Mad Cat's The Hamlet Dog and Pony Show Is An Entertaining Mindscrew

What makes Mad Cat Theatre's productions stand out -- aside from the tripping balls quality each play brings to the table -- is the way their productions are a commentary on social mores, art, history and politics, without being specific on what the commentary actually is. Their plays are harrowingly ambiguous, packed with musical references and historical lessons, humor and intellectualism, all while being wildly entertaining.

In their latest play, The Hamlet Dog And Pony Show, which opened this weekend at the Light Box at Goldman Warehouse, Mad Cat throws the proverbial kitchen sink at its audience.

The play, co-written by Paul Tei and Jessica Farr, is a cavernous and dense take on William Shakespeare's Hamlet mixed with Heiner Muller's post-modernistic 1977 play The Hamletmachine, and blended into a nihilistic cocktail of surrealism and speculative drama. It's a 21st century deconstruction of the classic tale, and while it oftentimes teetered under its own ambitious weight, the play managed to entertain, enlighten, and even confuse -- which is exactly what Tei and Farr set out to do.

In Dog and Pony Show, the Dutch castle Elsinore is now the White House. Hamlet (Troy Davidson) is a hip, bearded intellectual. Claudius (Ken Clement) is a conservative President of the United States, and Polonius is a mustachioed puppet with a Cuban accent, manipulated and voiced by Claudius. Ophelia (Emilie Paap), with her flashy pink hair, looks like she just jumped off the screen from Scott Pilgrim vs. the World. All the while, a female version of Heiner Muller (Farr) struts about on and off stage in a Cabaret costume, directing Hamlet's moves and becoming the voice of the play through lyrical soliloquies spoken in a thick German accent.

It's a hodgepodge of musical numbers -- like when Gertrude (Carey Brianna Hart) sings Badfinger's "I Can't Live If Living Is Without You" -- and modern settings, like Hamlet texting his love letter to Ophelia, and references to Occupy D.C. (where King Hamlet was murdered). Claudius's scheming courtiers Rosencrantz and Guildenstern (Erik Fabregat and Ralph de la Portilla) spy on Hamlet via a Skype hookup, one of the many clever effects Dog And Pony Show utilizes throughout the production. Even most of the Bard's lines are reshaped with a modern twist, such as when Hamlet cries out to Gertrude, "What a world we live in where a dead spouse is as replaceable as a viral video!"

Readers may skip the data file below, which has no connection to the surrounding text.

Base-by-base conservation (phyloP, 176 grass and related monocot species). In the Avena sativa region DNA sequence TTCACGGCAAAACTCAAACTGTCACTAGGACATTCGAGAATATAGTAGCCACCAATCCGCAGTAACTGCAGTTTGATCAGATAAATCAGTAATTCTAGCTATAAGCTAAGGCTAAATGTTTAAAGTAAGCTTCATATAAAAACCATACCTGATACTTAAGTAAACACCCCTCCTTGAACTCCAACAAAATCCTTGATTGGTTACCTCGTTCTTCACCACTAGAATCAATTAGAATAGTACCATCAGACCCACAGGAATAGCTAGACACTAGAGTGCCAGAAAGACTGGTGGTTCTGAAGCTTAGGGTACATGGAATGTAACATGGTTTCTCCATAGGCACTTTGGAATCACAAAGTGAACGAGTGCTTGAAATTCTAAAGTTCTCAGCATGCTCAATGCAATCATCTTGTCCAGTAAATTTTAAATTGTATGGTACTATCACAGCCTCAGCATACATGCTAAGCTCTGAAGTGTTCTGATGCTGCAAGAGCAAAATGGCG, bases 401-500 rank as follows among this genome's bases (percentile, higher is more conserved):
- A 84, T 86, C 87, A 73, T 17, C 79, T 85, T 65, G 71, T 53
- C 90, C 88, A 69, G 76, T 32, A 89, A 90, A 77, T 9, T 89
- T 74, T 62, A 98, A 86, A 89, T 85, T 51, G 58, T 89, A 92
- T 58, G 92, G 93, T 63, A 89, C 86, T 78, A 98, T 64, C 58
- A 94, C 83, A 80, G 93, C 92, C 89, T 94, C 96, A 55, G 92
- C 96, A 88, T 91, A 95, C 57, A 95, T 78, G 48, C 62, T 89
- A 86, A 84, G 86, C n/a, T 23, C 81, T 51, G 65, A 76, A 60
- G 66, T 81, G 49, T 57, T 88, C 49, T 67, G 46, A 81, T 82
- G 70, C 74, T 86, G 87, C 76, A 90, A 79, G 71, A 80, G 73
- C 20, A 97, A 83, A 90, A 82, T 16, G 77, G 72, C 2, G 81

The use of fog machines, a live band, and actor James Samuel Randolph's voice as the disembodied spirit of King Hamlet was stylish and cool. Sean McClelland's simple nightmare carnival set design against Lighthouse's black walls made for a fantastical ambiance.

All in all, The Hamlet Dog and Pony Show is a layered psychedelic mindscrew. And while it could be heavy handed at times with its themes and desire to treat Hamlet with disdain, it still made for a hilarious and circus-like production.

Look for our extended review in this week's issue

Mad Cat's The Hamlet Dog and Pony Show at the Light Box at Goldman Warehouse (404 NW 26th St.) runs through August 12. Tickets cost $30 ($15 students). Call1-866-811-4111, or visit madcattheatre.org

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